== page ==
Moscow’s ambitions are never ‘purely commercial.’
Western Europe’s liberal powers like to lecture the poorer countries to their east on “European values” and “European solidarity.” But when it comes to the Continent’s strategic defense, especially against Russian aggression, the nations of Central and Eastern Europe often find themselves standing alone while the West happily cuts deals with Moscow. A case in point is the debate over the Russian-backed Nord Stream II natural-gas pipeline.
Nord Stream II is a joint project of Gazprom, the Vladimir Putin-linked Russian energy giant, France’s Engie, Austria’s OMV, Royal Dutch Shell, and Germany’s Uniper and Wintershall. Running on the Baltic seabed, it would allow Russia to pump 55 billion cubic meters of gas directly into Germany, bypassing land routes over Poland and Ukraine. Moscow insists the project is “purely commercial,” as Kremlin spokesman Dmitry Peskov said earlier this month.
But Russia’s ambitions are never purely commercial. Putin never misses the geopolitical angle.
For Moscow, Nord Stream II kills two birds with one stone. The pipeline helps the Kremlin to expand its energy dominance over Europe. It also isolates Ukraine, Poland, and other Russian-endangered states on the Continent’s eastern periphery. As Polish Secretary of State Anna Maria Anders told me in an interview recently, “once more Poland finds itself between Germany and Russia. It’s a fear shared by Eastern Europe since 1939—that we would be cut off.”
Ukraine would be especially hard-hit. Currently, nearly half of the gas Gazprom pumps into Europe passes through Ukrainian pipelines, with the transit fees contributing 3 percent of Ukraine’s gross domestic product. In addition to the economic benefits, the arrangement gives Kiev a small measure of strategic leverage over Moscow. Without the Ukrainian pipeline system, Russia loses out on a significant share of its current energy income. Once Nord Stream II goes online, “Ukraine would be completely cut off,” says Anders. “Ukraine is already suffering a lot from the Soviets, and we don’t want it to be any worse.”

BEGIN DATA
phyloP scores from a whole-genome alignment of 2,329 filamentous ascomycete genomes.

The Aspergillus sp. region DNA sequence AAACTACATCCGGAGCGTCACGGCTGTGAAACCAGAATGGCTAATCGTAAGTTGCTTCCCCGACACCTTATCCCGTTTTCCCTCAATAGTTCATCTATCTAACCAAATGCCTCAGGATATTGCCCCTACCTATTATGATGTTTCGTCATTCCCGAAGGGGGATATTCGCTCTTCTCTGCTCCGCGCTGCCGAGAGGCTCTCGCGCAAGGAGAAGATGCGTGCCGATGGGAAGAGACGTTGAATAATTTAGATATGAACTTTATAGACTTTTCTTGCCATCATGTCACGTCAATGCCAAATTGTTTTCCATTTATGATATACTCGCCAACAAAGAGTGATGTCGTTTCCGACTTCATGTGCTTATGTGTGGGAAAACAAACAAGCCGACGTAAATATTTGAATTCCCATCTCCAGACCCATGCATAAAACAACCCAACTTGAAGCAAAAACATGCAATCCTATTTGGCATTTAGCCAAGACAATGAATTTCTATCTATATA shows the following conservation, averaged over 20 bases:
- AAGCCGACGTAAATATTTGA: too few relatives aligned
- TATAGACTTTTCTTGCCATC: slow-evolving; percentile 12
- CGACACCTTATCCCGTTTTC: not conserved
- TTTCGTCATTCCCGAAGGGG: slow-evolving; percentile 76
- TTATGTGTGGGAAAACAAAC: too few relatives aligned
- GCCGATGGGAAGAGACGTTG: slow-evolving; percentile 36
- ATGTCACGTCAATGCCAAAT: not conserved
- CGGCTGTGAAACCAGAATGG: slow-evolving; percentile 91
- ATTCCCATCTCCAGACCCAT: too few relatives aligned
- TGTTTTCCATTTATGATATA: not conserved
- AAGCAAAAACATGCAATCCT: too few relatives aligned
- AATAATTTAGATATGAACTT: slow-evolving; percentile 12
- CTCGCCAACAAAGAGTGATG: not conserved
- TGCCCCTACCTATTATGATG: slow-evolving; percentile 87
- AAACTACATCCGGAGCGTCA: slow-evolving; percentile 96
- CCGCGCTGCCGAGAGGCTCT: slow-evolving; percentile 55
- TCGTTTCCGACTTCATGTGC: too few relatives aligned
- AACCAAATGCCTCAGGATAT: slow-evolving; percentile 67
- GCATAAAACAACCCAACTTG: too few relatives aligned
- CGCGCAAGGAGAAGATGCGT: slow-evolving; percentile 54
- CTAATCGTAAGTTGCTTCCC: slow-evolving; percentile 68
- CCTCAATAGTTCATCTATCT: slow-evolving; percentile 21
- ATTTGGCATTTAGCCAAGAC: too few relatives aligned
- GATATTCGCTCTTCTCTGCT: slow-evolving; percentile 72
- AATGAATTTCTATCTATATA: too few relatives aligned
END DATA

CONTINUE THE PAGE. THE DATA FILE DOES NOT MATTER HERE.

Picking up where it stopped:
Yet “Germany is all for this,” she adds. That would be the same Germany whom bien pensants on both sides of the Atlantic hail as the defender of “liberal world order” and whose chancellor, Angela Merkel, they have dubbed the new leader of the Free World. The project has also secured permits from Finland and Sweden. Denmark is still holding out. The Danes last year enacted legislation to block the project should national-security concerns arise. Whether Copenhagen will act on those concerns is another question.
Sandra Oudkirk, the U.S. State Department’s deputy assistant secretary for energy diplomacy, told the Atlantic Council on Monday that there are remain legal mechanisms within the European Union for blocking the pipeline, meaning Washington isn’t prepared—yet—to apply sanctions against the companies involved. “I think people ask for U.S. sanctions because they think Nord Stream II is a done deal,” Oudkirk said. “It’s not. There are still levers available to the EU.”
The pipeline’s proponents frame American opposition to Nord Stream II as another slice of President Trump’s heavy-handed, “America First” trade agenda. The U.S., they argue, is determined to scuttle Nord Stream II because Trump wants to see American firms to sell liquified natural gas to Europe. But that ignores the fact that the Obama administration was equally wary of Nord Stream II.
Then again, why shouldn’t Europeans prefer to buy energy from their ally over imperial Russia? As Anders, the Polish secretary of state, told me, “We have now a new terminal in northern Poland, closer to Germany, that has a capability of transforming liquid gas into gas. If the Nord Stream II line were installed, it would provide competition to [American] LNG, making it less profitable.” As it is, less than one percent of Europe’s liquid natural gas comes from America. Pushing that share upward, and blocking Nord Stream II, would be a win for the U.S. economy—and for European security.